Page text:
Are you a mom-to-be who just can't wait till the 20-week sonogram to know your fetus' sex? Well, has CNN got the product for you! One of the site's top-rated stories of the day introduces us to the IntelliGender test kit, which will supposedly tell you, as early as 10 weeks into your pregnancy, whether you're having a boy or a girl. While the product has been available online since 2006, it just hit major American drugstores CVS and Walgreen's in May.
Of course, anti-choice groups are freaking out about IntelliGender, which they believe may lead to sex-selection abortions. "We're starting to see higher incidence of aborting girls among ethnic groups who have migrated to the U.S.," Anthony Lauinger, vice president of National Right to Life, told CNN. (In case you're wondering -- no, he didn't go on to identify the ethnic groups in question or cite statistics that may have helped support his claim. And, strangely enough, the head of an anti-choice group in New Zealand used basically the same vague language to condemn IntelliGender in a LifeNews article.)
But the anti-choice movement's concerns about sex selection may be premature. As women who do even a small amount of research on the product will find out, IntelliGender isn't exactly scientifically sound. Not surprising considering the packaging looks about as authoritative as a novelty pill bottle filled with jelly beans. While CNN reports that it has a 78 to 80 percent accuracy rate, the test kit's online FAQ boasts that IntelliGender predicts correctly 90 percent of the time in a laboratory setting and in 82 percent of "real world" situations. (And it seems fair to point out that random guessing would also yield accurate results 50 percent of the time.)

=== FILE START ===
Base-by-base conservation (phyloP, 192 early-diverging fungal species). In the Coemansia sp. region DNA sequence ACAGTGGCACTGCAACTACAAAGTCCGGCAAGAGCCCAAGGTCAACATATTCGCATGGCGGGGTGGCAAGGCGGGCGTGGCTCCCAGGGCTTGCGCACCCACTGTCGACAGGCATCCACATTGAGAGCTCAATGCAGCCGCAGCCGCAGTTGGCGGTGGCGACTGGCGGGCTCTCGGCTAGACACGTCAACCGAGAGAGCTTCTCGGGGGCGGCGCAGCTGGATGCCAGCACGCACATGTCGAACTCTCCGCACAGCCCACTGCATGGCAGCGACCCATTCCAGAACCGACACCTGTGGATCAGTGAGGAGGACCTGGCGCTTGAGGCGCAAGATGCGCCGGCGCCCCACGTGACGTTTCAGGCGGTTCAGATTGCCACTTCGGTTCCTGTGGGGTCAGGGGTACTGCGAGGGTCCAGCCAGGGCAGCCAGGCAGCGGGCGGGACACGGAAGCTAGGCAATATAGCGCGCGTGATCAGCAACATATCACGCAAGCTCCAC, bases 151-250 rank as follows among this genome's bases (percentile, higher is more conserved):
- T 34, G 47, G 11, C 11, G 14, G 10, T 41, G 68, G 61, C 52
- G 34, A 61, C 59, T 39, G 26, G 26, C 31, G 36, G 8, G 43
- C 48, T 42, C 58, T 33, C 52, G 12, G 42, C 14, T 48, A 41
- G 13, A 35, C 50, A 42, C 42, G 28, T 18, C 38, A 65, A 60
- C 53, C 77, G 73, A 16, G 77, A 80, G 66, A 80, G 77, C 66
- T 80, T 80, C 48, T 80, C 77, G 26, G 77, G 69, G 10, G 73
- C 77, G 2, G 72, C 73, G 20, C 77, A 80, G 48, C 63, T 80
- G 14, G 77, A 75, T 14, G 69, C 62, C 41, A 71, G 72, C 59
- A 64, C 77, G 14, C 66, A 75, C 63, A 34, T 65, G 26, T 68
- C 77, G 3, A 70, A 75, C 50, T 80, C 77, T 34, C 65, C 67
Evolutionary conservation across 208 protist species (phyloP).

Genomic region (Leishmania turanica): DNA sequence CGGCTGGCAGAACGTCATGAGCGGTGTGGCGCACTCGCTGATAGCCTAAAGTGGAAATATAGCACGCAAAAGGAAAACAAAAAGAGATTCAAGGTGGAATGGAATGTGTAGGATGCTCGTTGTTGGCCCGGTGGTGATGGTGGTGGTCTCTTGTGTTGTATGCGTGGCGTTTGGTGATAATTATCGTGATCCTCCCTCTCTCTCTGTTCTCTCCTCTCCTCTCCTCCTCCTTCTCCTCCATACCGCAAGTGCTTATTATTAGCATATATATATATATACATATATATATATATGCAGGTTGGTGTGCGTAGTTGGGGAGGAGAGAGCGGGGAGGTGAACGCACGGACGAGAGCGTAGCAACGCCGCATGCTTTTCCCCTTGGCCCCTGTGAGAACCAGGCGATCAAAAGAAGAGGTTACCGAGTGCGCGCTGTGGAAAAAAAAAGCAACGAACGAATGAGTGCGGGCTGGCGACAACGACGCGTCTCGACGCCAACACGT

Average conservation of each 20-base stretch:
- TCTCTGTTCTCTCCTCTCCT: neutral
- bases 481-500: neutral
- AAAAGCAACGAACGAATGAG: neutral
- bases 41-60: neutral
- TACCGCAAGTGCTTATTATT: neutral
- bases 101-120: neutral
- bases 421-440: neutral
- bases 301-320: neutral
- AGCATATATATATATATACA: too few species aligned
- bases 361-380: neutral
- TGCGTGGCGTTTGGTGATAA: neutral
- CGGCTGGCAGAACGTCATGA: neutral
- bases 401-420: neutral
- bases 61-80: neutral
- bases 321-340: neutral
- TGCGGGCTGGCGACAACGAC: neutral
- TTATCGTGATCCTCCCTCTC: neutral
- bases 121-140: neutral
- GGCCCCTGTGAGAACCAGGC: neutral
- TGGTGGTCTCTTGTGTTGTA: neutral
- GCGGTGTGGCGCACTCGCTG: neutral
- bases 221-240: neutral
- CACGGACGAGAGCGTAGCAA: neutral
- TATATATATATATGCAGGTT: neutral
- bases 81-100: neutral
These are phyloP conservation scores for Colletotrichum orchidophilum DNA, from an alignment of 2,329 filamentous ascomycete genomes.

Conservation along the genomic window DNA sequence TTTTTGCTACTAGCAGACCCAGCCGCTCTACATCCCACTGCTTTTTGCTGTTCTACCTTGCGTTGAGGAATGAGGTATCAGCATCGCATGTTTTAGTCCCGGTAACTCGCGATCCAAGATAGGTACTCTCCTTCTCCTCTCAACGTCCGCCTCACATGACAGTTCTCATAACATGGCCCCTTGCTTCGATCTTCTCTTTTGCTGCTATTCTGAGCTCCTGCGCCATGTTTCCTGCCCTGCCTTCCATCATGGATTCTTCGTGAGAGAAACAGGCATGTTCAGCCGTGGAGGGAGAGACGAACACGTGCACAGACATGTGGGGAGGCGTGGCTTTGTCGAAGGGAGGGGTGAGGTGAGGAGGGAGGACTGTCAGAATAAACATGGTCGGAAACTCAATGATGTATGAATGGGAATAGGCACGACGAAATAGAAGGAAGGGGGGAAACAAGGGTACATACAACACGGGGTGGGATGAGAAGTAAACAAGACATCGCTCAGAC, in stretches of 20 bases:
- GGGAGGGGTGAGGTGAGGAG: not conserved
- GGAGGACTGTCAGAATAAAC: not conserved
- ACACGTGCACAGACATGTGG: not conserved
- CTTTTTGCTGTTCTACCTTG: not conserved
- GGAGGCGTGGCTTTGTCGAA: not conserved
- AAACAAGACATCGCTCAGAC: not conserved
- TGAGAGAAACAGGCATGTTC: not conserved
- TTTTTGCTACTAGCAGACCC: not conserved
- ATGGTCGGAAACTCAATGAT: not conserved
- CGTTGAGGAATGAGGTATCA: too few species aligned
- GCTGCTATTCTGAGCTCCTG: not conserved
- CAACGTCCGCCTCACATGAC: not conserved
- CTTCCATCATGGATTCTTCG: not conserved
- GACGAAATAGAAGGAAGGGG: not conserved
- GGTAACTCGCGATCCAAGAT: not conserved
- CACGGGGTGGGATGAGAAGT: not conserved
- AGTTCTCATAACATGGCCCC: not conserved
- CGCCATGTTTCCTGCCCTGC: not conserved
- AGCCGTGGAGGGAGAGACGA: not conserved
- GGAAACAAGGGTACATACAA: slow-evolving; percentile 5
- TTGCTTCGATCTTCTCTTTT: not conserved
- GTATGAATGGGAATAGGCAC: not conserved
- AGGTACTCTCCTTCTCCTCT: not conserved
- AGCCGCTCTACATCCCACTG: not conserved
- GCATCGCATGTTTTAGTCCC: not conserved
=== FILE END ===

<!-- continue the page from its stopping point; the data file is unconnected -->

A search for "IntelliGender" on major Internet forums turns up even more anecdotal evidence against the product. One woman writes in to Yahoo! Answers with the question, "Does intelligender test really work?" Of three respondents who used the product, only one obtained accurate results. Even on the forums at Ingender -- a site that professes to be "The Gender Selection Guide" for couples looking to conceive -- a chorus of women chime in to chastise a mother-to-be who panics after her test results change from boy to girl after 10 minutes. The consensus? "Those silly products ... are really just for fun."
It seems strange that, despite widespread doubts about IntelliGender's effectiveness, CNN didn't bother to consult a physician about it. But hey -- why actually let readers know whether the product even works when you can create controversy about sex-selection abortions instead?
UPDATE: I e-mailed physician and Salon contributor Dr. Rahul K. Parikh for his take on IntelliGender. Here's what he had to say: "I'm very skeptical of products that make claims and back up those claims with testimonials instead of data. The website doesn't have specifics about the nature of the test (probably because these folks have a patent pending on their 'brilliant' technology), but rather uses quotes from satisfied customers. Products like this are not FDA approved or regulated, so buy and paint the room pink or blue at your own risk."